The descendents of the Angkor empire still live here, growing rice in fields around the temple. In one back-road trip by bicycle, I passed through a village that was alarmingly littered with trash. I wondered if through the process of colonization by the west, these people have completely lost touch with the needs of their land, throwing piles of plastic and metal upon it as though those materials would biodegrade as quickly as coconut shells. The dissociation is disturbing.

But the dissociation of modern Angkor is disturbing in more ways than one. These temples represent one of the greatest ancient spiritual sites on Earth – and modern Cambodia would turn it into Disneyland, thirsty for tourist dollars. These incredible sacred sites are choked with tourists who have no respect for sacred space – they are much more concerned with posing for pictures in front of the ruins. A place where people might find their deeper selves and touch their deeper truths has been transformed instead into a Hollywood-style spectacle. Opportunistic clerics encourage tourists to kneel, bow three times with incense, and leave money at a plethora of temple shrines under the auspices of courting “good luck” – and given their economy, who can blame them? Nevertheless, it is capitalism blaspheming as spirituality – deeply disturbing to one who comes to this sacred place as a spiritual pilgrim.

Meanwhile, just a few miles south in the bustling tourist hub of Siem Reap, the notion of sacred space seems nonexistent. I couldn’t go for a walk at night without being offered drugs or prostitutes a dozen times. It seemed like every taxi-driver was also a drug dealer, and my hotel manager offered to “bring me girls” before I had even seen the room.   The one time I allowed myself to get roped into a “massage” ($3 for thirty minutes) I literally found myself fighting to get the poor girl to stop molesting me. When I tipped her $2 anyway, her eyes lit up with surprise and gratitude – that a man would actually give her such a big tip without sexual services! It was heartbreaking. I bowed to her, honoring the Tradition of Thai massage in which I  trained, and walked out into the night fighting back my tears.

It still fills me with rage, just thinking about it – the way these women are disrespected.

Siem Reap

Siem Reap

On my third and final day in the ruins of Angkor, I made pilgrimage to the shrines: kneeling, praying, and meditating at one site after another. Some of the priests and nuns were genuine, others opportunistic – but I knelt and prayed and mediated and made my donations regardless. Each time, I was given a prayer bracelet, until by the end of the day my wrist was covered. The tourists might think me crazy, but I would give these temples their due – I would honor them for what they are.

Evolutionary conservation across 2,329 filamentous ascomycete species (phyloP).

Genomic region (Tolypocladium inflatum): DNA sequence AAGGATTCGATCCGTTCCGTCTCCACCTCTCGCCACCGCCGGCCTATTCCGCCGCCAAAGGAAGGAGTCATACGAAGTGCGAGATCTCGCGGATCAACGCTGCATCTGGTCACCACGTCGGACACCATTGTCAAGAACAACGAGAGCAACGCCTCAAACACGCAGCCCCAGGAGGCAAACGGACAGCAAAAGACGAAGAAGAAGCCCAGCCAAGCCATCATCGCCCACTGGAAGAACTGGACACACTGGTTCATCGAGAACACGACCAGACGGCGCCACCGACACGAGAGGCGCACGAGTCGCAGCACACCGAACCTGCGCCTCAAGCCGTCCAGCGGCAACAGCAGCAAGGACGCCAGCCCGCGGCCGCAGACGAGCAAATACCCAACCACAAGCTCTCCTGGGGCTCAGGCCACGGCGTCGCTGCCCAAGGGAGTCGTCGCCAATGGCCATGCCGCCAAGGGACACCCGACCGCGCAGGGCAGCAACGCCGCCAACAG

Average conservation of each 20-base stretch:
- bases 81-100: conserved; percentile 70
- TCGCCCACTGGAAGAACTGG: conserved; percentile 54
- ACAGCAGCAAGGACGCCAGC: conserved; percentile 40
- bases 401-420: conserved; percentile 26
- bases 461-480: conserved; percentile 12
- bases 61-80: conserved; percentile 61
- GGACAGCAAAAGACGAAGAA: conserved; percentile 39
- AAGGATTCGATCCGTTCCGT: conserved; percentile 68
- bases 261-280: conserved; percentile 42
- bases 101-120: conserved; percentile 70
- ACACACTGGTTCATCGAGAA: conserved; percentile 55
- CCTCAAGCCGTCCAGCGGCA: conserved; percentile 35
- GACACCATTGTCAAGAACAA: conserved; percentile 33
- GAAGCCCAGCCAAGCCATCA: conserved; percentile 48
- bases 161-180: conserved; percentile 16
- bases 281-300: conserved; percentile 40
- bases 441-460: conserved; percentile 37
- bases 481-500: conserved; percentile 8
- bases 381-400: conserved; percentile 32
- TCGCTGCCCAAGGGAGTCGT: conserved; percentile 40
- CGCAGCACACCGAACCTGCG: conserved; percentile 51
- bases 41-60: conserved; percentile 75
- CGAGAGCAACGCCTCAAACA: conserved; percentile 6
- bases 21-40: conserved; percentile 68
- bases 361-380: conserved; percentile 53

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I needed to experience the ancient history first, before turning to face the modern atrocity. On my way back to Vietnam, I stopped to see the Killing Fields of Phnom Penh. It was only one of many genocidal sites where the Khmer Rouge brutally slaughtered their victims. Because they didn’t want to waste bullets, most who died at the Killing Fields perished by blunt trauma, puncture wounds, blades, or other creative means. Men and women, babies killed by having their brains dashed against a tree, in an ideological “purification of the populace”. The Khmer Rouge didn’t just kill those it suspected of dissent – it killed their families.

How did this happen?

That is a question worthy of a lifetime of study. I’ll tell what little I know.   From 1975-1979, communist radical Pol Pot led the Khmer Rouge in a radical cleansing and restructuring of Cambodia. Pol Pot was born in Cambodia but educated in Europe. Upon return, he “liberated” the capital of Phnom Penh and forced the entire population into slave labor under the rhetoric of building a better country. Anyone who opposed the new regime, and anyone who was suspected of opposing it, including peaceful Buddhist orders of monks and nuns – were confined, interrogated, and slaughtered.

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I wept at the Killing Fields, walking among mass graves, distributing my prayer bracelets from Angkor amongst thousands of similar colorful offerings. At the site in Phnom Penh, there is a beautiful memorial stupa which houses the skulls and bones of some of the victims who have been exhumed. How could this happen? What force could compel human beings to put ideology before the value of human life? What can we do, I asked myself over and over again – How do we fix this?

I was haunted for days – I’m still haunted now. My first glimmer of an answer emerged when I arrived in Vietnam, and finally began my volunteer work with AIDS orphans.  What a gift and reflief it was, to be of service!

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Memorial Stupa at the Killing Fields

Memorial Stupa

Memorial Stupa

The sorrow of the Cambodian genocide hit me much deeper at Tuol Sleng, a school turned detention center for the Khmer Rouge. Now a genocidal museum, Tuol Sleng displays the spare rooms where captives were kept and tortured before being sent to die. In other rooms are pictures – walls upon walls of photographs – of the thousands of men and women who were arrested and condemned to death. I don’t know if it was the third wall of pictures of or the fifth, but suddenly the sorrow struck me fully. I had seen their bones at the killing fields, but here I could see their faces.

These were people.